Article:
Outside of the claw-hammer to the back of the noggin kill (which, admittedly, is a fantastic one), most of the kills in the first Child’s Play movie were pretty humdrum — if not downright goofy, as is the case with the infamously lame voodoo doll scene. Needless to say, Child’s Play 2 ups the ante with not only a higher overall quotient of kills, but some Chucky-coordinated homicides that remain some of the finest in the annals of the slasher subgenre. The school marm getting battered to death with a yardstick? The social worker getting flayed alive next to the Xerox machine? The guy from Ally McBeal getting suffocated with a plastic bag? And of course, we have to give props to the flick’s coup de grace, the scene where the unlucky toy factory inspector gets his pupils poked out by a pneumatic press — it certainly gives new meaning to the phrase “the eyes have it,” doesn’t it?

See Also: Child’s Play (2019) May Be the Best in the Series Since Part 2

Child's Play 2Four: Kyle is One of the Best Horror Heroines Ever

Yes, Catherine Hicks did a fantastic job playing Andy’s mom in the first Child’s Play movie, but at the end of the day, there really wasn’t anything that new about said performance. I mean, movies about mothers protecting their kids from supernatural hokum have been a staple of the horror genre since its inception, and it’s not like she showed that much charisma while being chased around her apartment by a homicidal My Buddy doll. In my humble opinion, Christine Elise gave us a far more original and endearing heroine in her portrayal of Kyle in CP2, the rebellious teenage protectorate who transforms from your stereotypical angst-ridden early ‘90s mallrat into a mini-Sarah Conner with really questionable taste in hats. Strong-willed yet vulnerable and motherly but still independentlyminded, Kyle truly is one of the more nuanced, relatable and, really, laudable heroines to come out of the early ‘90s horror cosmos. Indeed, one can’t help but wonder why it took the masterminds behind the franchise twenty-seven years to bring her back into the series fold in the first place.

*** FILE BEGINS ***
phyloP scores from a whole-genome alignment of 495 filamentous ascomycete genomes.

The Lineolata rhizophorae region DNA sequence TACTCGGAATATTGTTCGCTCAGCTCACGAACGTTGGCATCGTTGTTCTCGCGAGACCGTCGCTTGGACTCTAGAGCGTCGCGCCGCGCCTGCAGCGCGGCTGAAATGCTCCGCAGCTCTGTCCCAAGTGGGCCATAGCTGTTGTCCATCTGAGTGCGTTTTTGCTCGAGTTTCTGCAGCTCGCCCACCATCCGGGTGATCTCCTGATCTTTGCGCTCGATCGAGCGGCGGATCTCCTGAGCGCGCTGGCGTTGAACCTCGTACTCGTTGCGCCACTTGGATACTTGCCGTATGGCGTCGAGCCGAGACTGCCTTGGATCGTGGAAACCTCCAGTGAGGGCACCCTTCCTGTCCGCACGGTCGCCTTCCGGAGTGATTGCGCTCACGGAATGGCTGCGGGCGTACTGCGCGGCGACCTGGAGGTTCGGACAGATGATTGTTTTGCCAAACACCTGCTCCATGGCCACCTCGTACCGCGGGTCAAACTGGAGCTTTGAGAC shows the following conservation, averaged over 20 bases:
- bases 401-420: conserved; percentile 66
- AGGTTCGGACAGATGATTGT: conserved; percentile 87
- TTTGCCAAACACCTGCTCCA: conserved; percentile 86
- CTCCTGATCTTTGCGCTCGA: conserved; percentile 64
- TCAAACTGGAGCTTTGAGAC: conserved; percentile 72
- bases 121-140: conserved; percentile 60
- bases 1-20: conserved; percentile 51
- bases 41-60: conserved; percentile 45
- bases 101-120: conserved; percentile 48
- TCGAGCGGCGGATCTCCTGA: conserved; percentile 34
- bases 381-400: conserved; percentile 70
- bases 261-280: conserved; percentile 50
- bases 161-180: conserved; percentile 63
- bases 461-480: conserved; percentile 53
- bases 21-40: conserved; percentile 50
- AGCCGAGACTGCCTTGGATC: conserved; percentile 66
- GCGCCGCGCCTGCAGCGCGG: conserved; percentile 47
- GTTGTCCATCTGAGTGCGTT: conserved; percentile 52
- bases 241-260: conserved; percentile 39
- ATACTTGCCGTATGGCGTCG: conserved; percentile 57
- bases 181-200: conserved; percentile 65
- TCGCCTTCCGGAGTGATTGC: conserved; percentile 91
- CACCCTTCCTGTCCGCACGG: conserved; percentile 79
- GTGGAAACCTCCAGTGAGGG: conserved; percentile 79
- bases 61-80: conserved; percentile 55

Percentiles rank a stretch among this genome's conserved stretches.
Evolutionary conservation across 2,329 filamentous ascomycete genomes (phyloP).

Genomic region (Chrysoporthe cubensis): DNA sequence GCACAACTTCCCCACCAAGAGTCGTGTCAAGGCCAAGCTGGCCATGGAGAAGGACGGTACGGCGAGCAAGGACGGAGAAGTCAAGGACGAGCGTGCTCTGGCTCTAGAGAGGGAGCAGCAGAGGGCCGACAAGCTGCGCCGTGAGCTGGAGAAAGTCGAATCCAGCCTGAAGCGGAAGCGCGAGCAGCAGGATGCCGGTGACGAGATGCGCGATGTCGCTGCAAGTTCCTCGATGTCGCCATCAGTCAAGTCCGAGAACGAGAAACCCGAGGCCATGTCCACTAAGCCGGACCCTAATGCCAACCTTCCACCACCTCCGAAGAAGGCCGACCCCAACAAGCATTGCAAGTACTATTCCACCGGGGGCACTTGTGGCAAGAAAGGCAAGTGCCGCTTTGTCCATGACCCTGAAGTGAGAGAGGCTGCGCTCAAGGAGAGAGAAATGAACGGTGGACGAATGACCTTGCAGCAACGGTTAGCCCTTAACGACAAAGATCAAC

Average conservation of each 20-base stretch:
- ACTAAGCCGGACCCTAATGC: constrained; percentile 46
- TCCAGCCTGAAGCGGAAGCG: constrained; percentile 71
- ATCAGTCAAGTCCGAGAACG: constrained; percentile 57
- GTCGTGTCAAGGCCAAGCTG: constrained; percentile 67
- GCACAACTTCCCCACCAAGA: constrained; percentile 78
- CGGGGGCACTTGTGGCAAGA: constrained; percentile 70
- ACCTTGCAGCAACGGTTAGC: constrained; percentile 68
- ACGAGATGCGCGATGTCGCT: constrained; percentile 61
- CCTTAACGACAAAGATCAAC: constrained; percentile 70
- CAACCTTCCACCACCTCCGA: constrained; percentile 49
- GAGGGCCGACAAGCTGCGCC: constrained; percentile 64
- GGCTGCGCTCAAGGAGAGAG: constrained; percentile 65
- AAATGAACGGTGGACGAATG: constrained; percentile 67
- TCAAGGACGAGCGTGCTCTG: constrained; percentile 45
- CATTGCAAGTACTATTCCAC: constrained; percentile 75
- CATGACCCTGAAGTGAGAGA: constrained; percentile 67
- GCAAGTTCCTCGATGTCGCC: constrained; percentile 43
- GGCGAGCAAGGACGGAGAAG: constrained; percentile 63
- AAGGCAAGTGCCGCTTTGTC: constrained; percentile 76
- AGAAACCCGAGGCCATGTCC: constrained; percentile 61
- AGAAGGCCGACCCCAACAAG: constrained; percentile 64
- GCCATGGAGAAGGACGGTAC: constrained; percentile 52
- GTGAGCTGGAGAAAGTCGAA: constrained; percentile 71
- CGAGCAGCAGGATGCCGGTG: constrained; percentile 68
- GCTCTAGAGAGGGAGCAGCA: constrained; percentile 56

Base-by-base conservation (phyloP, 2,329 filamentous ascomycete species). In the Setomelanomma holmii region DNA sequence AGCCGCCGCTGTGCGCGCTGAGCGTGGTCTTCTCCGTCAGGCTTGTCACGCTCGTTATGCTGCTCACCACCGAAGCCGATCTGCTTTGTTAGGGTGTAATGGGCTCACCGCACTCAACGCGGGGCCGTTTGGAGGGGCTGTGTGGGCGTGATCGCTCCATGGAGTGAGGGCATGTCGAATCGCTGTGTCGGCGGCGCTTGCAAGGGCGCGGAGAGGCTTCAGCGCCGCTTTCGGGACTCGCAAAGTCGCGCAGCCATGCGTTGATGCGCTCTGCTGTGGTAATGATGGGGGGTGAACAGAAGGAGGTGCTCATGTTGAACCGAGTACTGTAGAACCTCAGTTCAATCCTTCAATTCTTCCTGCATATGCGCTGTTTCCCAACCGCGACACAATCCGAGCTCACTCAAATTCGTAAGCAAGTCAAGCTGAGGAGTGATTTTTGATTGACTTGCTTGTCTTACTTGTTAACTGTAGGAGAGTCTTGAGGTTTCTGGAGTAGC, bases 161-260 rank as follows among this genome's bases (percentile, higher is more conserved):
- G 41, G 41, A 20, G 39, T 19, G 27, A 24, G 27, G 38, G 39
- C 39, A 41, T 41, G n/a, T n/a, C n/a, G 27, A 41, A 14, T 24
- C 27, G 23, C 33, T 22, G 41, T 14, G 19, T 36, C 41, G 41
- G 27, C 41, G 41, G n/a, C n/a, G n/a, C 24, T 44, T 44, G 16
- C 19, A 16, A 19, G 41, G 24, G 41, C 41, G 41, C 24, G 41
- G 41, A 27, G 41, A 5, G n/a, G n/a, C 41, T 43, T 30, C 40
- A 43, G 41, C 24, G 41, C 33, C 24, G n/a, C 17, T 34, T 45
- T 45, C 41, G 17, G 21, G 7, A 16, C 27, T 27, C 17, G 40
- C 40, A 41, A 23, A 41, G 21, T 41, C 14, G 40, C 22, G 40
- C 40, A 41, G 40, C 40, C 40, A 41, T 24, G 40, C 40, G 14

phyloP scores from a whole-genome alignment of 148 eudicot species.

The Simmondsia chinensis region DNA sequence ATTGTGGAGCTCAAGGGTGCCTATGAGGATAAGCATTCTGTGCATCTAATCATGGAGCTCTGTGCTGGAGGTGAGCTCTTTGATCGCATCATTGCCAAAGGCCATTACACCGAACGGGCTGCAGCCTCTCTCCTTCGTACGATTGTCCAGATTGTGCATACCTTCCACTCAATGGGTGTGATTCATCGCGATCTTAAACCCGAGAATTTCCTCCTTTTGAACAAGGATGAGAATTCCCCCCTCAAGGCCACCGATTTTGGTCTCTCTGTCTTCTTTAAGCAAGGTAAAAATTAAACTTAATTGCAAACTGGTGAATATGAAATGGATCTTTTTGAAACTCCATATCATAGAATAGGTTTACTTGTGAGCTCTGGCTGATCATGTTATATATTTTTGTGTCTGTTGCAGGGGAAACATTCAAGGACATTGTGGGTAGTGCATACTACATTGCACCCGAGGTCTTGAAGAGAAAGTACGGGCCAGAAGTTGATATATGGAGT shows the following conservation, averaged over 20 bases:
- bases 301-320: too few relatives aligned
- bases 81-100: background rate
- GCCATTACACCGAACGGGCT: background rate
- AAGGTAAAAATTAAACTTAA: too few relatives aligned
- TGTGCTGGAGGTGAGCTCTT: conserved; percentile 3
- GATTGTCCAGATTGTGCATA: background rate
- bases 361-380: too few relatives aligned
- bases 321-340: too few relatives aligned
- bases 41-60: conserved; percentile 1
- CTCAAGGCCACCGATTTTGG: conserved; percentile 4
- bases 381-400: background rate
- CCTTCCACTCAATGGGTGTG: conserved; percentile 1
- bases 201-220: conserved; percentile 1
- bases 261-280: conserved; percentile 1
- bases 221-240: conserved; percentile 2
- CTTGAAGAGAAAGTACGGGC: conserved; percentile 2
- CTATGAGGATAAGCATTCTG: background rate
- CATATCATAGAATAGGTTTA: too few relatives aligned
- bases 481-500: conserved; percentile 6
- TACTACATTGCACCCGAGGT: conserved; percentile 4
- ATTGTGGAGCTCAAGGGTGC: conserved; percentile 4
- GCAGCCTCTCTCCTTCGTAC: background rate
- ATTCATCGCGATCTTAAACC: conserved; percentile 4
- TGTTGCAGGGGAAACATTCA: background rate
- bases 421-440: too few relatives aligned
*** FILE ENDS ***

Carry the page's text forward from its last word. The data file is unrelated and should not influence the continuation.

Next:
Child's Play 2Five: The Factory Chase Conclusion is Downright Superb

As we all know by now, coming up with great climaxes in slasher movies is pretty damn difficult. Thankfully, Child’s Play 2 succeeds where hundreds (probably thousands) of similar films have faltered. CP2 gave us a grand finale that feels not only atmospheric and intense, but unique and satisfyingly grandiose. Whereas the ending of the first movie primarily took place in the tight, cramped and darkened confines of an apartment, the concluding paint-the-walls-red bonanza of Child’s Play 2 goes delightfully against convention, taking place in a spacious locale that — for a change — is actually very well lit. The idea of putting the grand finale in a warehouse glutted with thousands of Good Guy dolls gives the movie a brilliant air of suspense, and the last-second fake-out over Andy’s “possession” is actually a pretty freaking fantastic plot twist that doesn’t get anywhere enough credit. And really, who could ever complain about Chucky’s goopy, gory and gunky demise — dismembered, impaled by plastic, partially melted and then exploded into a shower of PVC vinyl, Raggedy Andy hair, intestines and denim? Now that, my friends, is how you properly conclude a horror movie! 

Child's Play 2

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Written by James Swift
James Swift is an Atlanta-area writer, reporter, documentary filmmaker, author and on-and-off marketing and P.R. point-man whose award winning work on subjects such as classism, mental health services, juvenile justice and gentrification has been featured in dozens of publications, including The Center for Public Integrity, Youth Today, The Juvenile Justice Information Exchange, the Journal of Blacks in Higher Education, The Alpharetta Neighbor and Thought Catalog. His 2013 series “Rural America: After the Recession” drew national praise from the Community Action Partnershipand The University of Maryland’s Journalism Center on Children & Familiesand garnered him the Atlanta Press Club’s Rising Star Award for best work produced by a journalist under the age of 30. He has written for Taste of Cinema, Bloody Disgusting, and many other film sites. (Fun fact: Wikipedia lists him as an expert on both “prison rape” and “discontinued Taco Bell products,” for some reason.)